For the Japanese government, it’s business as usual with the Philippines despite President Rodrigo Duterte’s abusive “war on drugs.” Both the United States and the European Parliament have publicly criticized the killings by police and unidentified “vigilantes” of more than 7,000 suspected drug dealers and users, but not a peep from Tokyo.
There have been plenty of opportunities to do so. Last week, Japan’s Vice-Minister of Defense for International Affairs Ro Manabe endorsed the Philippines’ chairmanship of ASEAN, the Association of Southeast Asian Nations, in 2017. Manabe offered up this plum support without reference to the rampant extrajudicial executions.
This followed Japanese Prime Minister Shinzo Abe’s January 12-13 state visit to the Philippines, during which he announceda five-year, US$800 million Japanese government Overseas Development Assistance package to “promote economic and infrastructure development.” He also promised unspecified financial support for drug rehabilitation projects in the Philippines. In Manila, Abe stated that, “On countering illegal drugs, we want to work together with the Philippines through relevant measures of support,” without elaborating. But during his visit and afterward, Abe made no public reference to the “war on drugs” and its brutal cost in lives and the impact on affected families.
Not having to face criticism, Duterte reacted by praising Japan as “a friend unlike any other.” But for Japan, heaping prestige and development assistance on the Philippines without insisting on human rights concessions is not only a wasted opportunity, it doubtlessly gives encouragement to a government that deems as “inhuman” those slaughtered in its anti-drug campaign.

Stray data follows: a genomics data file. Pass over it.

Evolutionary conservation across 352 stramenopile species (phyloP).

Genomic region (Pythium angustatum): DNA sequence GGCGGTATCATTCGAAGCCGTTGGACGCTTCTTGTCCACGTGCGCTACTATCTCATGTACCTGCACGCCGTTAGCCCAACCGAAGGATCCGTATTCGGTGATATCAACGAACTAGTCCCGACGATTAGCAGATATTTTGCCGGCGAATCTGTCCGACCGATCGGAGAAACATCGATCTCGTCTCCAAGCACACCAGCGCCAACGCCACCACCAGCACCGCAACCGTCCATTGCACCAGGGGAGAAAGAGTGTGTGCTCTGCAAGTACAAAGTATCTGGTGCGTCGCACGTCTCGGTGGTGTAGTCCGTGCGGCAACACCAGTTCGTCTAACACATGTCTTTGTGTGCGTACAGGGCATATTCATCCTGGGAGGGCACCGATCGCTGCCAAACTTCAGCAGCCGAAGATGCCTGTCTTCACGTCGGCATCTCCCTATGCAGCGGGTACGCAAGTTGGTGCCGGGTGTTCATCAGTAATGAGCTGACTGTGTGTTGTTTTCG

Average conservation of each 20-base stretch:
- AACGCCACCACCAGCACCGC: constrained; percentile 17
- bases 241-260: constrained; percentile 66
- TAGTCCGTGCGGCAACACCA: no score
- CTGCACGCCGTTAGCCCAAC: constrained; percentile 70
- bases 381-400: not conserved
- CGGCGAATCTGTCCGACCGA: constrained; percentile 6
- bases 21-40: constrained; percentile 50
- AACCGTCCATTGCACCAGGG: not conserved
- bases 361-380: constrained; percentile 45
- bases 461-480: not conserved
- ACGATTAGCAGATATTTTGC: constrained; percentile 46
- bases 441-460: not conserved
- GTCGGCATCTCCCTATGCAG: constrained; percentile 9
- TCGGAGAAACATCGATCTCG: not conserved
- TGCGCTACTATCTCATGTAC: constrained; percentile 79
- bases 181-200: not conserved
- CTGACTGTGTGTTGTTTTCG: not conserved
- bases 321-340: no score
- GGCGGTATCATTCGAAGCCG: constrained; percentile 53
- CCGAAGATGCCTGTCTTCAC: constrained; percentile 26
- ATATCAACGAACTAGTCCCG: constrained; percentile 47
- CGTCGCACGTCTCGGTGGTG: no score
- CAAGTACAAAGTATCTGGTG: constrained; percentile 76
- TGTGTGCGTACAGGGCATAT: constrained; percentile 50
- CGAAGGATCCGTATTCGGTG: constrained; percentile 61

Japan can and should do better. It needs to make clear that unless Duterte decisively ends the killings and prosecutes those responsible, he risks a suspension of Japanese financial aid, training programs, and equipment sales to the Philippine National Police. Other targeted sanctions could follow. Japan should be a true friend of the Philippines, and condemn Duterte’s “drug war,” not condone it.
Philippine Police Killings in Duterte’s “War on Drugs”
The report, “‘License to Kill’: Philippine Police Killings in Duterte’s ‘War on Drugs,’” found that the Philippine National Police have repeatedly carried out extrajudicial killings of drug suspects, and then falsely claimed self-defense. They plant guns, spent ammunition, and drug packets on their victims’ bodies to implicate them in drug activities. Masked gunmen taking part in killings appeared to be working closely with the police, casting doubt on government claims that the majority of killings have been committed by vigilantes or rival drug gangs. In several instances that Human Rights Watch investigated, suspects in police custody were later found dead and classified by police as “found bodies” or “deaths under investigation.” No one has been meaningfully investigated, let alone prosecuted, for any of the “drug war” killings.
Anti-Gay Purge by Local Authorities in Russia’s Chechen Republic
The report, “‘They Have Long Arms and They Can Find Me’: Anti-Gay Purge by Local Authorities in Russia’s Chechen Republic,” is based on first-hand interviews with victims of the campaign against gay men that Chechnya’s law enforcement and security officials conducted in spring, 2017.